Roy Stevenson wrote on the women’s pole vault. A nice team, but make no mistakes, Jenn Suhr is our country’s Isinbayeva. Jenn Suhr, when she stays healthy, will be in the fight not just for the silver, but for the gold in the women’s pole vault. London’s pole vault will be an epic battle between Yelena Isinbayeva, Jenn Suhr, and Holly Bleasdale.
Here is Roy Stevenson’s column:
By Roy Stevenson
June 24, 2012
“I’ve been dreaming of being an Olympian since I was five. This is my dream. It hasn’t set in”, said ecstatic women’s second place pole-vaulter, Becky Holiday.
Certainly Jen Suhr’s win in the pole vault was no surprise to the knowledgeable crowd at the U.S. trials, but Becky Holiday’s runner up finish, and making the Olympic team, has fulfilled a lifelong dream for this veteran vaulter. “I’m probably the veteran of the field–I’m the oldest on the (PV) team” the 31-year old admitted yesterday.
“I’ve been pole vaulting for 15 years”, says Holiday. Starting as an accomplished gymnast (four-time state champion and three-time regional champion) turned pole-vaulter, Holiday set a collegiate record (4.47m/14-8) in 2003 at the NCAA West Regional at Stanford on May 30. Then she made the U.S. team for the world champs that year (where she placed 11th in the qualifying heat) and the pole-vaulting world seemed to be at her feet.
After meeting with mixed success, injury setbacks, and struggling financially, Becky Holiday has had to wait nine years to make her next U.S. Team. “I haven’t made a team since 2003. I trained at Oregon until 2006, then moved to the training center at Chula Vista, where I lived for free”. Of her financial struggles she says, “I’ve had every job you can think of: Home Depot, airport baggage handler, you name it”. Becky attributes a lot of her success, especially staying injury free, to the physical therapists at Chula Vista, where all treatment is covered for her.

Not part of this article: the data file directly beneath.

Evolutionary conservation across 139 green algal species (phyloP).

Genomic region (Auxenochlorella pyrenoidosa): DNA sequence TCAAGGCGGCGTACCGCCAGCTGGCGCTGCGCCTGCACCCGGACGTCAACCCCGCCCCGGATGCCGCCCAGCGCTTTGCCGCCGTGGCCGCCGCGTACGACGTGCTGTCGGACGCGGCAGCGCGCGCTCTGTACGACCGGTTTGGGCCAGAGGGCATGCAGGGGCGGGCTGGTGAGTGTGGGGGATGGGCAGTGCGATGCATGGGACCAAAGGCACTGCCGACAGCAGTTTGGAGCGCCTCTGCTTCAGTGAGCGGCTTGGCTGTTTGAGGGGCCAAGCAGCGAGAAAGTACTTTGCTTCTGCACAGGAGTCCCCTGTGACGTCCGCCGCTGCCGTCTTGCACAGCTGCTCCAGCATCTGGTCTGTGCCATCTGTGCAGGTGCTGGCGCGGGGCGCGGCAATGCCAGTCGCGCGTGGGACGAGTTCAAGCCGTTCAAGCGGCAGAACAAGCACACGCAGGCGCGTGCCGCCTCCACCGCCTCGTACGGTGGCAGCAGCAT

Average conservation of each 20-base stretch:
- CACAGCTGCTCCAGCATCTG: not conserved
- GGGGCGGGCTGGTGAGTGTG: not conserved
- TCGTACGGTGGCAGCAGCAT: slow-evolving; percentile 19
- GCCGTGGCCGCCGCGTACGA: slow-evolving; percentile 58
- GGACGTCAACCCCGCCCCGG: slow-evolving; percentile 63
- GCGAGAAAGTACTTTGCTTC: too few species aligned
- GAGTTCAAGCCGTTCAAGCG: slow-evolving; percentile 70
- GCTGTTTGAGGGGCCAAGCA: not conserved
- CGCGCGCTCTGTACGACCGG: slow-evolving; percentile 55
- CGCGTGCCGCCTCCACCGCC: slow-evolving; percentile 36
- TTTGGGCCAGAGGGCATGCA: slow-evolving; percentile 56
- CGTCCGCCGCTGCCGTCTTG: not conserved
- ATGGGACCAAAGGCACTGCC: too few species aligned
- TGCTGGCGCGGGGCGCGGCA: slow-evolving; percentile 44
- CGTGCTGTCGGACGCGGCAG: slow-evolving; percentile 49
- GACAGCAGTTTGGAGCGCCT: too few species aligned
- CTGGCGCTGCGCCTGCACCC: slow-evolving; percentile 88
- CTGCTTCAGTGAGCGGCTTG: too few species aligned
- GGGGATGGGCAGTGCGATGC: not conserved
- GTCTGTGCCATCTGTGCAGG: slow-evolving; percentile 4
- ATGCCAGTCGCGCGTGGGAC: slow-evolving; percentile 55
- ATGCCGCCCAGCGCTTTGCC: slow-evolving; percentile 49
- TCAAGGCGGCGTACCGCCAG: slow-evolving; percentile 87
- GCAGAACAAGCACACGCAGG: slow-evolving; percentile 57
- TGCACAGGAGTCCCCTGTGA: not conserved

What were Becky’s motivations to continue her uphill battle? “Seeing the Olympic rings at breakfast every morning at Chula Vista reminded me of the job I had to do”. Becky Holiday shows that persistence and ‘stickability’ are 90% of the battle.
Of her performance, Jen Suhr says, ‘I missed my first attempt because I was in my mark, so it was just a matter of backing up a little”. Entering the competition late in the field might be mentally wearing on pole-vaulters, but for Suhr, “I keep my mind off pole-vaulting while I am waiting to jump. I watch other events”.